Planning Reform The Government has made significant changes to planning and development policy since May 2010 shifting the emphasis from planning being only about development control, to a system where development is enabled and managed. Some changes were more welcomed than others, but in general, moves to make planning permission less complex will benefit BMF members and the whole housing market. At a local level, how these policies are interpreted and implemented for brownfield sites and greenfield land is critical. There is an overriding need for Government at all levels to get it right. If not, test cases will end up in the courts, causing confusion and delay.

England faces a shortfall of 1 million new homes by 2121. Source: Countrywide plc

5 ways to accelerate new homebuilding and home extensions: • No new policy initiatives, allowing planning authorities to identify housing needs, maintain a viable 5-year land supply and confirm their Local Plan • More discretion and flexibility in planning fees and planning gain taxes (esp. for self and custom build) • Fulfill commitments to streamline regulations and standards, making more sites developable • Advance warning and a clear timetable should taxpayer-backed financial support for new build be reduced or ended • Extend changes to Permitted Development Rights beyond the initial 3-year period



Upgrading Homes Building Regulations ensure new buildings are energy efficient and comfortable to live in, but existing homes comprise the bulk of the UK’s housing stock and many are poorly insulated and costly to heat. Encouraging homeowners and landlords to upgrade older housing will make them more comfortable to live in, give an economic boost to the building industry and help Government to achieve carbon reduction targets.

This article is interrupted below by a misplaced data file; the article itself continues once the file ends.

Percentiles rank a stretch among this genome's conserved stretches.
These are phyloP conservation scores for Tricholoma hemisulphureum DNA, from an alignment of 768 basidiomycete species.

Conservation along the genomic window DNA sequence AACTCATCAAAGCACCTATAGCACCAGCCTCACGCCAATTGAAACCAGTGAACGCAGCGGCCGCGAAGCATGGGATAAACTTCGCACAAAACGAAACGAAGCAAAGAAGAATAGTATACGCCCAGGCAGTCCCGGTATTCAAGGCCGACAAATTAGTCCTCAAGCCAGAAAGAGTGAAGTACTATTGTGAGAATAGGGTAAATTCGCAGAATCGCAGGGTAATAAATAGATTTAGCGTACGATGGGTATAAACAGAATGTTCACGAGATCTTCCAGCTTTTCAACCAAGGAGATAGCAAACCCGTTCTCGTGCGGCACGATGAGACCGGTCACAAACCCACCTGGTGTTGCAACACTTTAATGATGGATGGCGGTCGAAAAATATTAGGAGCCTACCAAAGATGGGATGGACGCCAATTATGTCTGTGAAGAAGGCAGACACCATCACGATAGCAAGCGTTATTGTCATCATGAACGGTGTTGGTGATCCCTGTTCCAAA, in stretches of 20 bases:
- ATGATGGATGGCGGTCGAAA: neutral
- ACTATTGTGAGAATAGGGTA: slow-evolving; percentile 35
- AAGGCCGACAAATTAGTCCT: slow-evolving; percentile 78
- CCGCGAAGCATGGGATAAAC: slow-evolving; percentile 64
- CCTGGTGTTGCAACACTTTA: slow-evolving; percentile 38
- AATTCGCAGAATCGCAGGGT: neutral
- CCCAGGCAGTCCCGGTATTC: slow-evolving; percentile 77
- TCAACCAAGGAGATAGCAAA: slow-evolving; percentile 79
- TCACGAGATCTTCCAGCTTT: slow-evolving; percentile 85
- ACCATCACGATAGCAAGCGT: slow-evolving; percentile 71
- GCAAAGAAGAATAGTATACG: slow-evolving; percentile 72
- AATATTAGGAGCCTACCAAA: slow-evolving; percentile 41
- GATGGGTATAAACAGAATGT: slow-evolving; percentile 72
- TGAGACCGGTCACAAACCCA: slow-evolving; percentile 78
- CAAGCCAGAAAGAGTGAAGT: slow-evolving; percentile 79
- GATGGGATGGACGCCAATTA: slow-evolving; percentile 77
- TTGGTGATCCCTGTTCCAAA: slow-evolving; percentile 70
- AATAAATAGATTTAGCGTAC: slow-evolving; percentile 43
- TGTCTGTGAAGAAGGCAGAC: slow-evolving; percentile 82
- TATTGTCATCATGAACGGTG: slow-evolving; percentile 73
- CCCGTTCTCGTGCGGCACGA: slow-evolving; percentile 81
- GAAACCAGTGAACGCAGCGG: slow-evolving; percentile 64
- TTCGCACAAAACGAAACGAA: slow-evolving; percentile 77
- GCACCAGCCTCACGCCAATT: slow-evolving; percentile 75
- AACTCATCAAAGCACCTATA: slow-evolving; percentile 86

Thermal Efficiency The Green Deal has proved so complex and expensive that few consumers have taken it up. In its current form it will not deliver its aim. Are there other options? Forcing homeowners to upgrade the thermal efficiency of their homes – as landlords must do by 2018 – is unlikely to work. A carrot rather than stick approach is required. Reducing Council Tax bands and/or Stamp Duty rates to reward energy efficient homes is one approach. A reduction in the VAT rate is another. The EU is suing the Government for lowering VAT on specific energy saving measures, but allows member states to permanently reduce VAT to support economic growth. The Government must defend the current reduction, and consider lowering the rate of VAT to 5% on all domestic refurbishment work, boosting work for SME builders and saving hundreds of pounds on energy bills.

85% of homeowners would stretch improvement budgets by around 10% for energy efficiency and nearly 40% to replace windows. Source: Energy Saving Trust


Water Utilisation Using water wisely and reducing waste, saves water, reduces energy and utility bills. BMF merchants and manufacturers are supporting the introduction of a voluntary labelling scheme to help consumers identify the water efficiency of taps, showers, WCs and baths, starting summer 2014. Like the Energy Efficiency Label found on white goods, it will help consumers compare products, like for like, and see which offer the greatest water savings. Since 1970, water use has increased by 1% each year. Government and industry have a joint role in educating consumers to conserve water supply and uphold water quality.

Taking showers is the biggest use of water in homes (25%) with a staggering £2.3 billion spent on heating water for showers. Source: Energy Saving Trust